Since 2010, I have been visiting Kunal and his boys in Ahmedabad to understand men who roam the streets to protect Hindu women from Muslim men, raid Muslim neighbourhoods to seize cows, vandalise cinema halls to protest movies like “My Name is Khan.” They are, of course, the foot soldiers, not the top command; the small fry who burn the mosque, not the big sahibs who make sure that the police do not disturb them. In 2002, my attempts to meet these Hindu activists in Gujarat were largely unsuccessful. When I walked across from a Muslim relief camp to the Hindu neighbourhood next to it, the streets were empty, and all I saw was a freshly painted wall with the message: “The Pride of 5 Crore Gujaratis, Narendra Modi.” Walking down the empty streets in the afternoon, I felt a hundred eyes on me as I desperately tried to find someone to talk to. Then a man beckoned me from his balcony with a wave.

“No one here will talk to you. Go back to Pakistan.” 

So, when a friend introduced me to Kunal, I was surprised to meet an affable young man who tries to help his neighbours. Barely literate, with no stable job, Kunal is passionate about rescuing Hindu women from Muslim men and saving cows from Muslim butchers, but it is the idea of seva (service) that he finds attractive.

“They (Muslims) collect together and talk about their dharma. Why can’t we talk like that too? Why can’t we collect together and be strong? If any Hindu is hurt, I am very saddened, so I act. I try to help my neighbours people as much as possible. If I can’t help them then I talk to some people above me.” 

One evening, a Hindu couple approaches him after their neighbours (also Hindus) file a police report against them. There is some dispute over a staircase and the neighbours have gone to the police. After listening to couple, Kunal accompanies them to the local police chowki, and helps them file a counter case against their neighbours. Kunal’s brother and I wait outside the small one-room chowki. Through the open door I see Kunal enter and shake hands with the policemen, seat the couple in front of a desk, and stand behind them. They are out in 10 minutes. He tells them, “we will pull them out of their [the neighbours] house if they make trouble.”


“The Vishva Hindu Parishad (VHP) and Bajrang Dal are different from the Sangh (RSS),” says former VHP leader Chandanbhai.

“The Sangh is not known to fight or send boys to begin a scuffle. They concentrate on laying the roots with physical exercises and patriotic songs.”

Swaying his grandson in his arms, Chandanbhai says that things have cooled down.

“It seems that the top leaders don’t want any activity from the Bajrang Dal and VHP. For several months now there have been no incidents, meetings and orders.”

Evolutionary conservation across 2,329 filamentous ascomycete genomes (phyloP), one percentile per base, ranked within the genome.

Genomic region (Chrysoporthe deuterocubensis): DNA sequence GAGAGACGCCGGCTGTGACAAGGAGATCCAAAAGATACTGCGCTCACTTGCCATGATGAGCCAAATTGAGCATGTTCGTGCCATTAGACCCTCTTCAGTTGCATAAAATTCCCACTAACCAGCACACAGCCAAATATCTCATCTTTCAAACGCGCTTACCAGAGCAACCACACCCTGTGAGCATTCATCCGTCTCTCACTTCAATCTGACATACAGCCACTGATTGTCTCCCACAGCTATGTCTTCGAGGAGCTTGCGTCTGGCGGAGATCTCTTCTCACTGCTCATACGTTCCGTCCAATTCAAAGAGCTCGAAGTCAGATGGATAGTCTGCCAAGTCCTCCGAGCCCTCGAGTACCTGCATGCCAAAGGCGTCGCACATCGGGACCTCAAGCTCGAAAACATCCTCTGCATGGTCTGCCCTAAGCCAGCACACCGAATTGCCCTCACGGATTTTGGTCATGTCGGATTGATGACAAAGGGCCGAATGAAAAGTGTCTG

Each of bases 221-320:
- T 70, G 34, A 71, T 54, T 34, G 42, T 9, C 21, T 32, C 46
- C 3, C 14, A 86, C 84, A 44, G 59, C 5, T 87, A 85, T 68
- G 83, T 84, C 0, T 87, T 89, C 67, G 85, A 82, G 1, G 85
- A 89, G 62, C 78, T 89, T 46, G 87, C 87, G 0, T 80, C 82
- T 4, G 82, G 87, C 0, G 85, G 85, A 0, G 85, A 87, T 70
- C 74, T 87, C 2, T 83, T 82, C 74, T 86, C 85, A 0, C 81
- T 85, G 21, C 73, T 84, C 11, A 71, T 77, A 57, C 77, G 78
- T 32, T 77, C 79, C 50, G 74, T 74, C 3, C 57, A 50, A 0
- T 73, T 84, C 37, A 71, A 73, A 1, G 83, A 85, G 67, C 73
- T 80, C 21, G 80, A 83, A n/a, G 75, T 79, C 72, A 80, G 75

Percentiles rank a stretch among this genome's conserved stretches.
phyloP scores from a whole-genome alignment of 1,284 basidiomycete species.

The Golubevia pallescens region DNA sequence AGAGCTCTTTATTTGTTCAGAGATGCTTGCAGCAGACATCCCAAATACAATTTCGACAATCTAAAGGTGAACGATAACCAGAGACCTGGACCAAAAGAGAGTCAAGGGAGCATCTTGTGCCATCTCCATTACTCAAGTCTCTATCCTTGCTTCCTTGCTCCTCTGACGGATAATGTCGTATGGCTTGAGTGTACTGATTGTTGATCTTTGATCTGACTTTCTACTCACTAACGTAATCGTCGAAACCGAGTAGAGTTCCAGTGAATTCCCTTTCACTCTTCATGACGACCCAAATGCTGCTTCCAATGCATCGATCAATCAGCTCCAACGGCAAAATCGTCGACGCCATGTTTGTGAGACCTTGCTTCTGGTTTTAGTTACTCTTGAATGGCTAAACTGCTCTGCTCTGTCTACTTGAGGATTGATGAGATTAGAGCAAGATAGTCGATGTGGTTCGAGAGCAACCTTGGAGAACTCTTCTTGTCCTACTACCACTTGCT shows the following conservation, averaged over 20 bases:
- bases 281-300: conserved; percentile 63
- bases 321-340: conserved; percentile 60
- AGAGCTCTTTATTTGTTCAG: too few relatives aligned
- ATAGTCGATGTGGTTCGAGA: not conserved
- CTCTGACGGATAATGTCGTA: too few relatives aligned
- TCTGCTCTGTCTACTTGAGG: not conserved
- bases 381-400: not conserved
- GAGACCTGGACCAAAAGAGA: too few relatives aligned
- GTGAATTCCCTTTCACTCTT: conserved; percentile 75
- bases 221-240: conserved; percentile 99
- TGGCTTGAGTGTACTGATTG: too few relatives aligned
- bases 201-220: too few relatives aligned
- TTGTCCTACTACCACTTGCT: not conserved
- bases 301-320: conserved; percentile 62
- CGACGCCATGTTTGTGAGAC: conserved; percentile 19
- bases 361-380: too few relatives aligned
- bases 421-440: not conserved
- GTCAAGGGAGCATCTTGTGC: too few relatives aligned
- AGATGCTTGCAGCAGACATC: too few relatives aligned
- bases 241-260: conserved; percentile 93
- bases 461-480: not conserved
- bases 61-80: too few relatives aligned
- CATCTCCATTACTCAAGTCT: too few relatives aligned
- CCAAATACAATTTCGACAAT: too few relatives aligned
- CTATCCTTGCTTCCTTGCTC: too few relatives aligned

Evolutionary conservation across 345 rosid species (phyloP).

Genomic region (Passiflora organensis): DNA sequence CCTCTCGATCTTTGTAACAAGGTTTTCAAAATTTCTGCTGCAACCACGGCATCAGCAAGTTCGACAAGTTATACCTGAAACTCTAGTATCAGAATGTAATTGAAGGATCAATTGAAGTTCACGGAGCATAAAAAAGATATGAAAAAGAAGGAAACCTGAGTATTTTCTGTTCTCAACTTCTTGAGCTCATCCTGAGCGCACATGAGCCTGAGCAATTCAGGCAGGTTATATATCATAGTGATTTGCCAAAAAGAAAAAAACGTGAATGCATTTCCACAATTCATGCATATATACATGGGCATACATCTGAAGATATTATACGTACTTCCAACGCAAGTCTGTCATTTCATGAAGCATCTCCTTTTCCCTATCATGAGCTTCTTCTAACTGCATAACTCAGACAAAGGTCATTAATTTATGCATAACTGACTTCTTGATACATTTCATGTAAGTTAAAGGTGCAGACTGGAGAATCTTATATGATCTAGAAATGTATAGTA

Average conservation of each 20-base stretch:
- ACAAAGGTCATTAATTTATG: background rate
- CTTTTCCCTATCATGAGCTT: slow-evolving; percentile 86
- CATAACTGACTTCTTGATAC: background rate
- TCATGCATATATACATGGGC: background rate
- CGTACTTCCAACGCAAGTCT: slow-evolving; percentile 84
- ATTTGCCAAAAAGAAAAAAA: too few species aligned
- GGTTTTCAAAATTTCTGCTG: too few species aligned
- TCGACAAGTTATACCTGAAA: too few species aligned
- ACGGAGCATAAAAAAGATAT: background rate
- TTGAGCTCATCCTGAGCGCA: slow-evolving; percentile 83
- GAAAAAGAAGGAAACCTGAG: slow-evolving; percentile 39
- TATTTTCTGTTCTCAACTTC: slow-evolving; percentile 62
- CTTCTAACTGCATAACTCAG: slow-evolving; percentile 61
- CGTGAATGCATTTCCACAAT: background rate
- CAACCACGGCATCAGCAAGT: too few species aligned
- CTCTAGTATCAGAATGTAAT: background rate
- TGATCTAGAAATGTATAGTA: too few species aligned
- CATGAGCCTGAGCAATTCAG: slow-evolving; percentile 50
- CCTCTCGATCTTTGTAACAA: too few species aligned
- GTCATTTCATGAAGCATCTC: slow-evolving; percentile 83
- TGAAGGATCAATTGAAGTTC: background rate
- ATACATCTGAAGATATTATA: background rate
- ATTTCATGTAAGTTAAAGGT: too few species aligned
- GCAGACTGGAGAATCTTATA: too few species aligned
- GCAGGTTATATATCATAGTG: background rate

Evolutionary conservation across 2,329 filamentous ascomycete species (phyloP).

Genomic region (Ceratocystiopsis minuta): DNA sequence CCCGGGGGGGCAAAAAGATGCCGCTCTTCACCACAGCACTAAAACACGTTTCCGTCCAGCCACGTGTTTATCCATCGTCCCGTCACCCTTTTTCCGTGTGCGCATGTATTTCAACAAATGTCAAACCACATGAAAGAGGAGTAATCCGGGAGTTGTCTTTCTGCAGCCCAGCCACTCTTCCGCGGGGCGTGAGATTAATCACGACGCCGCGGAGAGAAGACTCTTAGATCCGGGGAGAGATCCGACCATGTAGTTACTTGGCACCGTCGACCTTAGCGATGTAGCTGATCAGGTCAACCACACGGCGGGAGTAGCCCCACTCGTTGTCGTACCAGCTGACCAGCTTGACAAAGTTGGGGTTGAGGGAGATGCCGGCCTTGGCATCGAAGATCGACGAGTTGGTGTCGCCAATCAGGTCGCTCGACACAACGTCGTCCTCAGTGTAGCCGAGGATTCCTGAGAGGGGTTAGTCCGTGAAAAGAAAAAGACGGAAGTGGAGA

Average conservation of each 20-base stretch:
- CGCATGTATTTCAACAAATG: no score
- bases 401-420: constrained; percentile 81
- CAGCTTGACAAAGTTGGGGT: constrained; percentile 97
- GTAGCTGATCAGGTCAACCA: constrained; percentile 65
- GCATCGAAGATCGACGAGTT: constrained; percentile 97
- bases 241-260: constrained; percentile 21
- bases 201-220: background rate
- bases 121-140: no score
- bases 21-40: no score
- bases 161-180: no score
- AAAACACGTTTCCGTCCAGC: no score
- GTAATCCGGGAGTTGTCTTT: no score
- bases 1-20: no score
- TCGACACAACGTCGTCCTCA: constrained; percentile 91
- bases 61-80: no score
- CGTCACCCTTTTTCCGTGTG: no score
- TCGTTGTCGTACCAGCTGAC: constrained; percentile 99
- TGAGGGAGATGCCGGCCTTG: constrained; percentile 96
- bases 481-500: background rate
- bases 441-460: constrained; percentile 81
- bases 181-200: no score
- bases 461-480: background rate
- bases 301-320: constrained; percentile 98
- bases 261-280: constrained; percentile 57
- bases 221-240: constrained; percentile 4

Organisations like Bajrang Dal cycle through hot and cool phases. Elections are typically hot. And we often only hear about them when they pass through a hot phase.

But from the perspective of young men like Kunal, there is more to these Hindutva organisations than a cynical electoral strategy to polarise voters along religious lines and win elections. That is true and important, but it does not capture what these organisations do for them. In a life that promises no prospect of a stable job, or any kind of social and economic mobility, these organisations give many young men a chance to be part of something bigger and grander than their precarious everyday lives. It gives them influence with powerful state officials and institutions like the police. It gives them feelings of “manly” strength and power. It gives them something to rescue and something to destroy.

Ask Kunal what he does for a living and he tries to change the subject. “I buy and sell cloth. I buy cloth wholesale, give it to small vendors, and take a percent of the profits.” One day when he is away, his brother tells me something quite different. “He (Kunal) walks around neighbourhoods selling hosiery items. You know ladies’ stuff…” When Kunal asks for my cellphone number, he cannot type it himself because he is barely literate. With no formal education or skills, he has no prospect of securing a white-collar job or a traditional factory job, and belongs to the large and precarious informal sector in Ahmedabad. His father had moved to Gujarat from Rajasthan to work in Omex Mills, but the mills too closed down long ago. In Ahmedabad—where everyone has finer clothes, smarter phones, and better paying jobs—Kunal and his boys are proud of saving Hinduism from effete Hindus and treacherous Muslims.